Concept ID:
Congenital Abnormality
Cramps, familial adolescent
MedGen UID:
Concept ID:
Polyneuropathy-hand defect syndrome
MedGen UID:
Concept ID:
Disease or Syndrome
Digital extensor muscle aplasia-polyneuropathy is a rare, hereditary motor and sensory neuropathy characterized by flexion deformities of the thumb and fingers, sensory deficit in the hand and polyneuropathic electrophysiologic findings in the limbs. Operation on the hands reveals extensor muscles and their tendons to be absent or hypoplastic. There have been no further descriptions in the literature since 1986.
Cerebral cavernous malformation
MedGen UID:
Concept ID:
Congenital Abnormality
Cerebral cavernous malformations (CCMs) are vascular malformations in the brain and spinal cord comprising closely clustered, enlarged capillary channels (caverns) with a single layer of endothelium without mature vessel wall elements or normal intervening brain parenchyma. The diameter of CCMs ranges from a few millimeters to several centimeters. CCMs increase or decrease in size and increase in number over time. Hundreds of lesions may be identified, depending on the person's age and the quality and type of brain imaging used. Although CCMs have been reported in infants and children, the majority become evident between the second and fifth decades with findings such as seizures, focal neurologic deficits, nonspecific headaches, and cerebral hemorrhage. Up to 50% of individuals with FCCM remain symptom free throughout their lives. Cutaneous vascular lesions are found in 9% of those with familial cerebral cavernous malformations (FCCM; see Diagnosis/testing) and retinal vascular lesions in almost 5%.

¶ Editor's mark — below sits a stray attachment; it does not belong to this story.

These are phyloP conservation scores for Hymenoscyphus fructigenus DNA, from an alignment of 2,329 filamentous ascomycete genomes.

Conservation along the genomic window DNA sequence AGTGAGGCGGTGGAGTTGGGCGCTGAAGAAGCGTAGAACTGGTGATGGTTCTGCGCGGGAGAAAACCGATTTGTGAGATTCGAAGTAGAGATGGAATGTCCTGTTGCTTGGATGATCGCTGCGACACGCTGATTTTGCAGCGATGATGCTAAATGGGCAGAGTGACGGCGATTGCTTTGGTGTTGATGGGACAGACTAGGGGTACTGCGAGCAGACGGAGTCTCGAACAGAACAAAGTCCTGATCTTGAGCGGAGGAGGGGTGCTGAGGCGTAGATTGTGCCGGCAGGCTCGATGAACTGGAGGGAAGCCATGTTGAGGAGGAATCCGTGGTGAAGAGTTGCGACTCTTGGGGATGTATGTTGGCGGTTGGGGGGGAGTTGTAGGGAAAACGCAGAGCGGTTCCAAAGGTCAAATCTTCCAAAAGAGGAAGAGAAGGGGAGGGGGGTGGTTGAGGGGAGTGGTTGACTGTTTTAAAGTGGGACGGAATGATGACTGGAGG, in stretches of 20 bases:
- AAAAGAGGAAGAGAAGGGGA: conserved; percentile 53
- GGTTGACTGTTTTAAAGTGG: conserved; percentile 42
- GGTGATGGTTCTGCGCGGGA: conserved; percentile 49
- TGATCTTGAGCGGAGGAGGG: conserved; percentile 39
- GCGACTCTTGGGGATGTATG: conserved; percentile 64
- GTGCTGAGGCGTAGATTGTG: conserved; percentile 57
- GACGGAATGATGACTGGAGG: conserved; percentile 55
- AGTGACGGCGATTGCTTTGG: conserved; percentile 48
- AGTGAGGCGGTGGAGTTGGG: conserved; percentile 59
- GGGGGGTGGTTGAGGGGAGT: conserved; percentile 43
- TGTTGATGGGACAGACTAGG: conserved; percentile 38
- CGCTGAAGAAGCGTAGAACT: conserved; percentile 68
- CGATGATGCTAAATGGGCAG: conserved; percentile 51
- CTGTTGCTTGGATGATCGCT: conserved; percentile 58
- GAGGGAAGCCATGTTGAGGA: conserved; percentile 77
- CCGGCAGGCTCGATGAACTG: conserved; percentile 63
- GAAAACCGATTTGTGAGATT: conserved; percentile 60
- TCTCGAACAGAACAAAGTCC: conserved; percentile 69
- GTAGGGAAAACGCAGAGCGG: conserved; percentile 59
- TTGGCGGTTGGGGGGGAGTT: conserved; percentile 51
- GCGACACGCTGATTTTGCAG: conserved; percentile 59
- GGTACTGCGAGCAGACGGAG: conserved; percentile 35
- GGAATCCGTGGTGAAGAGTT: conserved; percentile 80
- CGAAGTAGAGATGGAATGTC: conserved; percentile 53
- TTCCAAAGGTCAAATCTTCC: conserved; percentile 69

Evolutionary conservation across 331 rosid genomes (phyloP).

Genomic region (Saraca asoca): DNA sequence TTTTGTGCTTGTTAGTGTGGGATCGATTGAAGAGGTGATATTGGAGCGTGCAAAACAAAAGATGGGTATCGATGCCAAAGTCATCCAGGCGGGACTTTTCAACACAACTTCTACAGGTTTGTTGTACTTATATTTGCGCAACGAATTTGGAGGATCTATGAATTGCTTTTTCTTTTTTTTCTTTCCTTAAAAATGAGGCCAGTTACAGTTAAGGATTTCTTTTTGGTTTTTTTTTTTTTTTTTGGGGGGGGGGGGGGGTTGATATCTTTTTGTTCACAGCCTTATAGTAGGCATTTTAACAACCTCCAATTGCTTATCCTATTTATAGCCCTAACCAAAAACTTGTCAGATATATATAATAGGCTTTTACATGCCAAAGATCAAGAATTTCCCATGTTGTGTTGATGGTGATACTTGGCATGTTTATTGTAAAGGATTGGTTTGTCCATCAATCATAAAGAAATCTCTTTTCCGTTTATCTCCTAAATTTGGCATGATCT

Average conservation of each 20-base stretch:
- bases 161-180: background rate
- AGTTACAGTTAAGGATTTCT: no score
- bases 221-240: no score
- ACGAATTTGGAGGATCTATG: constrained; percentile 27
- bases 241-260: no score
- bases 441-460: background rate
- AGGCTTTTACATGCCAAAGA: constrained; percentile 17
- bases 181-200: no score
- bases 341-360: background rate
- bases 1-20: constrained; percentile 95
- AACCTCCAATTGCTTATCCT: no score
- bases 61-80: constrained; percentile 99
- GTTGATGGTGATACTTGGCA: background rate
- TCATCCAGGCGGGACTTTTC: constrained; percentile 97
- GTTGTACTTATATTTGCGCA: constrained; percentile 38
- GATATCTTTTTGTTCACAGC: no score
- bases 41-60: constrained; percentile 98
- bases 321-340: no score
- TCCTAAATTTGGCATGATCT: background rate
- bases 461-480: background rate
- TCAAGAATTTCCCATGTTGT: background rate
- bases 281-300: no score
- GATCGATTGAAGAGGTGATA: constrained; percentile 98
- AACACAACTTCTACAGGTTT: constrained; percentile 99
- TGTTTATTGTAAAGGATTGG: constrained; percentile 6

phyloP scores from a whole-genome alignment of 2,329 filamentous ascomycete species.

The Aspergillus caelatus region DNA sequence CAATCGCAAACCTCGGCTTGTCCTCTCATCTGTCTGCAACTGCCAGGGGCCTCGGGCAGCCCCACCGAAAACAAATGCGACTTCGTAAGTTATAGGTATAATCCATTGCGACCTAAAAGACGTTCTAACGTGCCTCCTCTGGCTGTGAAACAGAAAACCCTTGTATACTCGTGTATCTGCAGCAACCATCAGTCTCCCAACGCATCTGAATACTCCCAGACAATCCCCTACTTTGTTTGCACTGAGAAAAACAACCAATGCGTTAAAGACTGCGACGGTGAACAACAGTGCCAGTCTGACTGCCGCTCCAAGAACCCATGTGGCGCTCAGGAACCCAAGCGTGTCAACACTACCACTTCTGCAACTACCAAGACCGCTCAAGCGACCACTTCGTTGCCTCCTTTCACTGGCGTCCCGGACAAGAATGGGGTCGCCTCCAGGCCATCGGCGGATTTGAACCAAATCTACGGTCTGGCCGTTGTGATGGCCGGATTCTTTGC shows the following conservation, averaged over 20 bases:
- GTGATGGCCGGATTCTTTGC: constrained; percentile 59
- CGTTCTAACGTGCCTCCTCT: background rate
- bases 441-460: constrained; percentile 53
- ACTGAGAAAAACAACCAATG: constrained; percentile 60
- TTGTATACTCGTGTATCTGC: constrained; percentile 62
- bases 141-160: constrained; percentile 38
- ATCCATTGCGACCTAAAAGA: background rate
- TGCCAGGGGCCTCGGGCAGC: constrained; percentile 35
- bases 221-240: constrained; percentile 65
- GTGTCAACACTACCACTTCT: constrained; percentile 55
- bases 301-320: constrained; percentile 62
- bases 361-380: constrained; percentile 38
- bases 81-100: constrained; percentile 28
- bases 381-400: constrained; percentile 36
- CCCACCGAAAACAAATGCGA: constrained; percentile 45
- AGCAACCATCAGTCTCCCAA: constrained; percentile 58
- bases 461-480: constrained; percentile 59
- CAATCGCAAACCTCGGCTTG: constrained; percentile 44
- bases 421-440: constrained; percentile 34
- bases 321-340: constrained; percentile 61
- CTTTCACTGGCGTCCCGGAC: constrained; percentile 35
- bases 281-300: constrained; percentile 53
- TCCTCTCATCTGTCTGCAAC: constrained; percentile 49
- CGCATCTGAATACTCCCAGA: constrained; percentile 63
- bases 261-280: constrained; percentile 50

Professional guidelines


Bonini M, Fiorenzano G
Eur Respir Rev 2017 Jan;26(143) Epub 2017 Feb 21 doi: 10.1183/16000617.0099-2016. PMID: 28223398Free PMC Article
Gauer RL, Semidey MJ
Am Fam Physician 2015 Mar 15;91(6):378-86. PMID: 25822556
Warden SJ, Davis IS, Fredericson M
J Orthop Sports Phys Ther 2014 Oct;44(10):749-65. Epub 2014 Aug 7 doi: 10.2519/jospt.2014.5334. PMID: 25103133

Recent clinical studies


Marttila M, Win W, Al-Ghamdi F, Abdel-Hamid HZ, Lacomis D, Beggs AH
Cold Spring Harb Mol Case Stud 2019 Aug;5(4) Epub 2019 Aug 1 doi: 10.1101/mcs.a004184. PMID: 31127036Free PMC Article


Furtado LV, Kacar M, Mostafavi R, Shi Z, Ruiz R, Koo SC, Santiago T, Segers B, Krasin MJ, Abramson ZR, Shulkin B, Talbot LJ, Pappo A, Gartrell J
Cold Spring Harb Mol Case Stud 2023 Apr;9(2) Epub 2023 May 9 doi: 10.1101/mcs.a006277. PMID: 36997313